To continue operating under "boil water advisories/notices" or "interrupted water service" from water supplies, all food establishments must secure and use potable water from an approved source, e.g., from tank trucks, or bottled water. In emergencies, or as a temporary measure, water from contaminated or suspect sources can be disinfected by either chlorination or boiling.


Chlorination - add six (6) drops of liquid chlorine household bleach to one gallon of water and mix. Chlorine bleaches are inexpensive and can be secured from most grocery, discount, or drug stores. However, check the label to ensure that the active ingredient, sodium hypochlorite, is 5.25 percent.

  1. Wait thirty (30) minutes after adding chlorine before using the water for drinking or cooking purposes.

  2. If this treatment does not give the water a taste of chlorine, the above quantities should be doubled. Repeat the addition of chlorine until a slight taste of chlorine is present and use this amount for future treatments.

  3. The taste of chlorine is not particularly unpleasant and it will be evidence that the water is safe to drink.

Boiling - the water may also be purified by boiling. In this method, bring the water to a full boil for at least five (5) minutes. Cool and aerate the boiled water by pouring it through the air from one clean container to another, or mixing rapidly with a clean utensil. Aeration will reduce the flat taste caused by boiling.

The following are water uses that should be considered, but not limited to:

  • coffee, tea, other beverages made in the food establishments

  • direct feed coffee urns plumbed directly into the water system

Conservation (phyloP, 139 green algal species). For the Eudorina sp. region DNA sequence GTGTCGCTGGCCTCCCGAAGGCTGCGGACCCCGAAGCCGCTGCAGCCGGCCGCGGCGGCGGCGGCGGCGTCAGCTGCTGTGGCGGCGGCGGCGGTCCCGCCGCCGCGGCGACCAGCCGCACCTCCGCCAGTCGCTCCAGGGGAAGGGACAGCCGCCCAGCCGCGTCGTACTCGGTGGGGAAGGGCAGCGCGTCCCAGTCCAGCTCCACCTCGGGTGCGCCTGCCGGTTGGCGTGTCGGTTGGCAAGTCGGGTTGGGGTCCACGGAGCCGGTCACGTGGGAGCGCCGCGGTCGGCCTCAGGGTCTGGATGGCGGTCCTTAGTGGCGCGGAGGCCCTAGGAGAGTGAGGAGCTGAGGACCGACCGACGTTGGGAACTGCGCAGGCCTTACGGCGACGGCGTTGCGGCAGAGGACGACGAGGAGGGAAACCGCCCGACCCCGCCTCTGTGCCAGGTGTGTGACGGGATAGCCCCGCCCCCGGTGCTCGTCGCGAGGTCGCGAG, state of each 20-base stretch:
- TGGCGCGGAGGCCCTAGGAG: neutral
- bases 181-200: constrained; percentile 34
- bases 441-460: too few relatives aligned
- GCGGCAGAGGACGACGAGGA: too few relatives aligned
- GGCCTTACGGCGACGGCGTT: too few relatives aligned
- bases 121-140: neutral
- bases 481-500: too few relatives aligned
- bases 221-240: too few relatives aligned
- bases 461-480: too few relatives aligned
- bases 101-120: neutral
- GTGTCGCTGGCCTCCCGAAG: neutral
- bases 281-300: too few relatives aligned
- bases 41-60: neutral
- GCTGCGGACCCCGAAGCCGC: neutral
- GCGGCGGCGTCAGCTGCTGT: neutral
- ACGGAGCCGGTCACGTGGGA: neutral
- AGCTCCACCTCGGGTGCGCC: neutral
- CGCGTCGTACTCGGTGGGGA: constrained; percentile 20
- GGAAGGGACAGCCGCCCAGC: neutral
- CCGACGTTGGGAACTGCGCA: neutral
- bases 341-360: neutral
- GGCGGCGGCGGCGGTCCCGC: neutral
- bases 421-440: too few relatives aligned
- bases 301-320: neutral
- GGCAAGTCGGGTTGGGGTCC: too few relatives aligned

• post-mix soda or beverage machines

  • ice machines that manufacture ice on-site

  • washing produce or thawing frozen foods

  • employees hand washing

  • washing of cooking equipment and utensils

  • water used in 3-compartment sinks

  • water for sanitizing solution for wiping cloths

  • water for mechanical dishwashers

  • washing of fruits and vegetables

Food establishments may consider the following alternative procedures to minimize water usage:

  • commercially packaged ice may be substituted for ice made on-site

  • single-service items or disposable utensils may be substituted for reusable dishes and utensils

  • prepared foods from approved sources in place of complex preparations on-site

  • restrict menu choices or hours of operation

  • portable toilets may be utilized for sanitary purposes

After the "water emergency" is officially lifted or water service resumes, these precautionary measures must be followed:

  1. Flush the building water lines and clean faucet screens, water line strainers on mechanical dishwashing machines and similar equipment.

  2. Flush and sanitize all water-using fixtures and appliances of standing water such as ice machines, beverage dispensers, hot water heaters, etc.

  3. Clean and sanitize all fixtures, sinks, and equipment connected to water lines.

There must be water pressure before resuming operations in a food establishment and the water should be sampled for bacteriological quality. The safety of water cannot be judged by color, odor, or taste.

NOTE: In case of chemical contamination of the municipal water supply for a food establishment, the establishment shall immediately cease use of the water supply and contact the local health department.

Should there be any questions during water emergency orders regarding appropriate operations at a food establishment, contact the Clark County Health Department at (812) 282-7521.





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